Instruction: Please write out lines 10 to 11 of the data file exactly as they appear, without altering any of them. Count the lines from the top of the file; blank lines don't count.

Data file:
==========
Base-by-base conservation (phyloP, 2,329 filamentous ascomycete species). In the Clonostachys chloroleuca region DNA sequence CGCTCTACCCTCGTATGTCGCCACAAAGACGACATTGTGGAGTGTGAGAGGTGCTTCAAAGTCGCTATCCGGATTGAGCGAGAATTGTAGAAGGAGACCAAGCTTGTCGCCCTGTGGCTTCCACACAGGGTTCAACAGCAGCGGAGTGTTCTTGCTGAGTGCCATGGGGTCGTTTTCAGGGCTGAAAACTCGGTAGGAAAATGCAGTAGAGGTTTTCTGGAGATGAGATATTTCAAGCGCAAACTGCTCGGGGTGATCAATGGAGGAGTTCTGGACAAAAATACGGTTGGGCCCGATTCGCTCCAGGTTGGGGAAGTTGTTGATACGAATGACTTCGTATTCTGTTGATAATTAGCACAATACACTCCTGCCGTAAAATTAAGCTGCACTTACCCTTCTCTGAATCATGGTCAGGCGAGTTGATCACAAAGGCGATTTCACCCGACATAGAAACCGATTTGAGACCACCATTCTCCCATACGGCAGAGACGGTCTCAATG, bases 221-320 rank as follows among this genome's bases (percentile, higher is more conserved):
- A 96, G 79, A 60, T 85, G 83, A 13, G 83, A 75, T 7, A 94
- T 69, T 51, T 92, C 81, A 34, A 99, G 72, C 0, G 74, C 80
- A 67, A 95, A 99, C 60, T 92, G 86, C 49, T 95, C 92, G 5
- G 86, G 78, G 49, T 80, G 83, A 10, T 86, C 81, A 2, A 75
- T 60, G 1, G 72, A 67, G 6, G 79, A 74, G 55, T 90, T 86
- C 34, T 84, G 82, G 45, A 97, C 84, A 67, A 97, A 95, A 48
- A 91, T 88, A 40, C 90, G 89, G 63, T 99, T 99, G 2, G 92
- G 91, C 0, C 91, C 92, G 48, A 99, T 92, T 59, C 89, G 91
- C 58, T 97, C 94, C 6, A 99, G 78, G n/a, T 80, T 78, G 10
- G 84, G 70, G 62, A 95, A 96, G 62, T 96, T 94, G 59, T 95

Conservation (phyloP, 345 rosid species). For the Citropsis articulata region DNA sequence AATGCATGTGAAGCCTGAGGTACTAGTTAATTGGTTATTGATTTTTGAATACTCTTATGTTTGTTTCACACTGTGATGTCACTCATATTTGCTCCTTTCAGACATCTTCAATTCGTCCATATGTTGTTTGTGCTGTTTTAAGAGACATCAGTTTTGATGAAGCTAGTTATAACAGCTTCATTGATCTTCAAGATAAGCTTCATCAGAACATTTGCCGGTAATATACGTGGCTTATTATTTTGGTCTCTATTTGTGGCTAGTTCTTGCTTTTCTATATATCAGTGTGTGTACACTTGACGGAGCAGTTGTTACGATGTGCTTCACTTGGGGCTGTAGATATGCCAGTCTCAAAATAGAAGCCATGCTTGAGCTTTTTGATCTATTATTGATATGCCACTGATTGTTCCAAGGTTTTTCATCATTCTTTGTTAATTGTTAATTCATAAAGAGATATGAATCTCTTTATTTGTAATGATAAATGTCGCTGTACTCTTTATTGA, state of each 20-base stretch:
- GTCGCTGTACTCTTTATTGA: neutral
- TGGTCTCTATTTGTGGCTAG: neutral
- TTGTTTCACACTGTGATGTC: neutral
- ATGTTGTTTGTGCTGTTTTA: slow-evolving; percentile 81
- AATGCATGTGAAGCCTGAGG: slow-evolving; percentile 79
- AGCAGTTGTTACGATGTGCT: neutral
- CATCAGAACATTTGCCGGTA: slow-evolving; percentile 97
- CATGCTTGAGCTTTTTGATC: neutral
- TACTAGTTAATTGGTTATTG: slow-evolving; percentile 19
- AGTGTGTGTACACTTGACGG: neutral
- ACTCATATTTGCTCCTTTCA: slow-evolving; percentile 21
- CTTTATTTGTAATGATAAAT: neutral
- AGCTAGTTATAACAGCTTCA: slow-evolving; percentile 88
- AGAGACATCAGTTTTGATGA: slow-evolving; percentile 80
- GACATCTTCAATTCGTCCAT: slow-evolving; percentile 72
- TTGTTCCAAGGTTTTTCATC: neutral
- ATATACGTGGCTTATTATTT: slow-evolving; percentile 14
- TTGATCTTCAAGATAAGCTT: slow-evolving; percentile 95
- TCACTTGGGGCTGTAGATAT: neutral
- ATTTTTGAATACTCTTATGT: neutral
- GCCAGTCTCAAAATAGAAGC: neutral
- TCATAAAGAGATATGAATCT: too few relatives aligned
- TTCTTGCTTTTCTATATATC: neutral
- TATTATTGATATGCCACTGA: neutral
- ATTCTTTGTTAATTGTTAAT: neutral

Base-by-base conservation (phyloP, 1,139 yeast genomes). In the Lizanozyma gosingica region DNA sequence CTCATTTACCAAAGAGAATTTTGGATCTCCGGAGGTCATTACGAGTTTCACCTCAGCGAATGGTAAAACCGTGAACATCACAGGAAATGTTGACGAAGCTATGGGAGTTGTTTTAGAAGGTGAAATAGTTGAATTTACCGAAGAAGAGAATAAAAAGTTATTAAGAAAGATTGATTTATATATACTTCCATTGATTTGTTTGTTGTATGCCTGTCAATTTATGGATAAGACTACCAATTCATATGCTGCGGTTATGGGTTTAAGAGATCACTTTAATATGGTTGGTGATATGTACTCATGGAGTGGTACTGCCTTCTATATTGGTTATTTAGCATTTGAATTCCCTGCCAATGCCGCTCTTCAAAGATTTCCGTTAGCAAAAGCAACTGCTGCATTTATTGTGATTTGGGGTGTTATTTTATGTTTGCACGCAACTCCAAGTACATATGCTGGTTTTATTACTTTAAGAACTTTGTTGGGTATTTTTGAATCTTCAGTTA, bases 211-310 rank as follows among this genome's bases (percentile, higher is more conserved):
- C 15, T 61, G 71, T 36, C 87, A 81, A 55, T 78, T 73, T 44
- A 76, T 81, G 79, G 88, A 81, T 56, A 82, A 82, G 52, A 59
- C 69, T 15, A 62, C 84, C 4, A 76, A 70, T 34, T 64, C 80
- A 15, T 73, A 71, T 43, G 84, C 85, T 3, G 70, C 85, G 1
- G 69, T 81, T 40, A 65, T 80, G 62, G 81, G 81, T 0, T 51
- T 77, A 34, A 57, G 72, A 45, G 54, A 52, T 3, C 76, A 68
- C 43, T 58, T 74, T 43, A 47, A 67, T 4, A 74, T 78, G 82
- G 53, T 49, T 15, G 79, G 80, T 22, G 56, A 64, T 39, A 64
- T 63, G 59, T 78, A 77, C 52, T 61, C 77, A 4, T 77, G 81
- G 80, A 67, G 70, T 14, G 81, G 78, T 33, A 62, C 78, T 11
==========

- C 58, T 97, C 94, C 6, A 99, G 78, G n/a, T 80, T 78, G 10
- G 84, G 70, G 62, A 95, A 96, G 62, T 96, T 94, G 59, T 95